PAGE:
I’ve made mention this week that, having investigated the grip issue extensively for two weeks, the notion of a super-weak grip for the MCS Classic Golf Swing model was more than likely a red herring.
I also said that there was an issue in the setup that kept coming up and which I kept discarding, and wouldn’t you know that it wasn’t that issue, either?
Turns out I’m probably just an idiot.
The only things stopping me from being very, very annoyed with myself at the moment are:
- The Grip – I hadn’t extensively explored this aspect before, simply assuming that the standard grip was likely the proper one, so that I took a couple of weeks near the end of this project to ensure for 100% what the proper grip is, makes it not a total waste of time and,
- The Model Is The Model – If I’m looking at all of this correctly, it’s a matter that only confirms my contention that if one strays from the model in any way, problems will arise like Whack-A-Moles, which is what has been going on with me since I got back to work this season.
Right now, I’m of the opinion that there were things I needed to fix after I had finalized the model (completed in the winter of ’16-’17 and presented in the summer of ’17), such as my faulty grip and my setting up and swinging left-dominant, both of which I’ve discussed at length here on the blog.
Somewhere along the way between my figuring out the left-dominant issue and getting back out of doors, my address became faulty.
This was manifesting itself first in the early turn and trailing foot slide, which I then interpreted to possibly be a grip issue, because an over-strong grip will also cause an early turn to prevent the club face closing before impact (Azinger).
This is what happens if you lose focus on the proper bias and balance (what I did), which then sets everything else loose to go wrong.
With the incorrect bias, the ball position becomes an issue, which then leads to more adjustments and even considering a grip problem, when it all stems from one thing that I didn’t notice.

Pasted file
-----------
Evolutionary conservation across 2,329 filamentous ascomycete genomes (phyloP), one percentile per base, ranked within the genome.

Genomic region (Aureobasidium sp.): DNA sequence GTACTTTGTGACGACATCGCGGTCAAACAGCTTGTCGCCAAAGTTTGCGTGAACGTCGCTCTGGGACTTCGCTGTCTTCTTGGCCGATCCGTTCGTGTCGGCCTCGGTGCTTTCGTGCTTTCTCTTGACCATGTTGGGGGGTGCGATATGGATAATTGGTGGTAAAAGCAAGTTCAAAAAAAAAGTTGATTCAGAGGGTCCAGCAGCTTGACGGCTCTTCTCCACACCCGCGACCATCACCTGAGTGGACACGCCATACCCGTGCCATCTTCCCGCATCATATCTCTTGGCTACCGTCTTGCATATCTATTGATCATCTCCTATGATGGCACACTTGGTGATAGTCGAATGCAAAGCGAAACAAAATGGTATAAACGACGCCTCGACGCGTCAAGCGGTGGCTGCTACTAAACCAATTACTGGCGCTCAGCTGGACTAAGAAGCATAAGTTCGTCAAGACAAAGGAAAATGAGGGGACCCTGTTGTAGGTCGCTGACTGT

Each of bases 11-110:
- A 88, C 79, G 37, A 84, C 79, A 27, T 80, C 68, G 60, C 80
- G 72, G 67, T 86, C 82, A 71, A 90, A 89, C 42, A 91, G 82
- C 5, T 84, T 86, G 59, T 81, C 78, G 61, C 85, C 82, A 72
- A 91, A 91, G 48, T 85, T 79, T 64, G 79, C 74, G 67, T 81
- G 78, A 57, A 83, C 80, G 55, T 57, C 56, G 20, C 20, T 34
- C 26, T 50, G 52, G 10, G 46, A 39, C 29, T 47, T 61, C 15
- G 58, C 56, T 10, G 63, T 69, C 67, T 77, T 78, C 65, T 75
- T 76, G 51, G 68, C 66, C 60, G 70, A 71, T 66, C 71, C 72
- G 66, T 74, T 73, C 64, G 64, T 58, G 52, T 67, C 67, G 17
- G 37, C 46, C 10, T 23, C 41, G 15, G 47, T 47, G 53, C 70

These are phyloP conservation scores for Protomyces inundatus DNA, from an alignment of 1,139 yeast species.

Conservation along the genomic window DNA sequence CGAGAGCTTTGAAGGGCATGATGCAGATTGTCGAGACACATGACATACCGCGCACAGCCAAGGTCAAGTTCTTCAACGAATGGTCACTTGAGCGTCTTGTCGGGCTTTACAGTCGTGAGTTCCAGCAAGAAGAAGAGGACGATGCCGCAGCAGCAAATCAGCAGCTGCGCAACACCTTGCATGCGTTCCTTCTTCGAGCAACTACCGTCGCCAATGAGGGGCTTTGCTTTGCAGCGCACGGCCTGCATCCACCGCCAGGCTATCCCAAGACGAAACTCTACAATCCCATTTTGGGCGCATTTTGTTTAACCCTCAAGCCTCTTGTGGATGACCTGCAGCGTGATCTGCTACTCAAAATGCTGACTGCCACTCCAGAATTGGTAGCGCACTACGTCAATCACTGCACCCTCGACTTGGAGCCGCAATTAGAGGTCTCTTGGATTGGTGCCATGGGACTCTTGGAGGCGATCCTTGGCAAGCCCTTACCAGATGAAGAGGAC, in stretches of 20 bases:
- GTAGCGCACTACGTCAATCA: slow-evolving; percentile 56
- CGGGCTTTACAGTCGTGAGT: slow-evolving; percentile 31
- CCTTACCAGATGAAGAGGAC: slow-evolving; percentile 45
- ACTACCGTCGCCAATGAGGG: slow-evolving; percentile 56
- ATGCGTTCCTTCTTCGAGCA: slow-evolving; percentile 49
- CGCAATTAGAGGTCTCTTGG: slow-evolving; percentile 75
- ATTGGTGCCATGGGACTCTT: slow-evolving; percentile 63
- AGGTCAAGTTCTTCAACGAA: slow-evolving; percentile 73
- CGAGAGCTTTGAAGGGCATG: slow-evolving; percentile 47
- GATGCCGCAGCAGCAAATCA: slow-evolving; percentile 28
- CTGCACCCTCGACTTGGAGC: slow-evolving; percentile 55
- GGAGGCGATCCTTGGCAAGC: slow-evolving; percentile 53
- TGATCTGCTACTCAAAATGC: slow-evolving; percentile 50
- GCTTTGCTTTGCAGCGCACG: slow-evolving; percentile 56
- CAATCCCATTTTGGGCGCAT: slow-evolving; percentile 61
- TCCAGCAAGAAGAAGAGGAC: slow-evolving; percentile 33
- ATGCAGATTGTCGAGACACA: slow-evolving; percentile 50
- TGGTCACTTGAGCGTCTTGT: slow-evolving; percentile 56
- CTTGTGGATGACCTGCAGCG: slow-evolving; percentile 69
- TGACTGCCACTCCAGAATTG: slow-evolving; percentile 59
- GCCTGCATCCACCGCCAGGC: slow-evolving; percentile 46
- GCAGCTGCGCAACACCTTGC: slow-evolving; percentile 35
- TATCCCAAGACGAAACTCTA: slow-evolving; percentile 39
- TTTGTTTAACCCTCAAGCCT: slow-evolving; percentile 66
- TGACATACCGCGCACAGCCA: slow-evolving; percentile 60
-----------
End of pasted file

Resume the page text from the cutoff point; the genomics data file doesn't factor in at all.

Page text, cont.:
But it’s always the setup, friends. It’s nearly impossible to make a bad swing from the correct setup, and it’s impossible to make an optimal swing from a flawed setup.
It’s a simple as that. Get it right, very little can go wrong. Get the setup wrong, you’ll never get the swing right.
In a way, I’ve been creating problems to trouble-shoot which in a way, saves me investigating all of these issues later if they ever come up, either for myself or someone else with whom I’m working, but the head-smacking frustration of knowing the model has likely been set in stone for five years now while I’ve chased problems like the proverbial dog and its tail…
This is bound to happen, however.
By having the near-perfect setup but for the grip and left-dominance, I began to tinker with the setup when those two issues prevented me from performing the swing the way I know it has to be performed.
So strange, to be able to spot at a glance what the issue is with other swingers when analyzing them, only to be completely myopic on one’s own foibles.
It comes with the territory, though – a journey like this is not for the timid, because as I’ve always told my kids on the issue of making sure you know what you’re talking about when entering a discussion or argument, “If you’re afraid to be wrong (or to admit it), you’ll never be correct.”
There was a time in my life, long ago, where pride and stubbornness would have prevented my admitting I may be incorrect about something, but a funny thing happened – I used to hate losing arguments or discussions, so I would make sure of my stuff before opening my mouth.
I then began to “win” my arguments because I never argued before checking my facts, and another funny thing happened – the more sure I became of my stuff before arguing, the less angst I would feel if I turned out to be mistaken!
It was as if, having the confidence in myself in a discussion meant that being wrong wasn’t the end of the world, rather an opportunity to correct myself immediately and without shame or embarrassment, accept the fault and move on.
So I currently feel about the same amount of chagrin as Rusty Griswold in “National Lampoon’s Christmas Vacation,” where he wired the house perfectly with holiday lights and forgot to turn on the electricity at the source in the utility room:
In the end, Rusty had it right all along, but for one crucial part at the very start.
Kind of like the setup.
If I’m correct that I was correct all along and have been on a snipe hunt for 7 sessions, I’ll live.
If I’m wrong, I’ll find the issue.
Either way, it’s getting done.
More to come.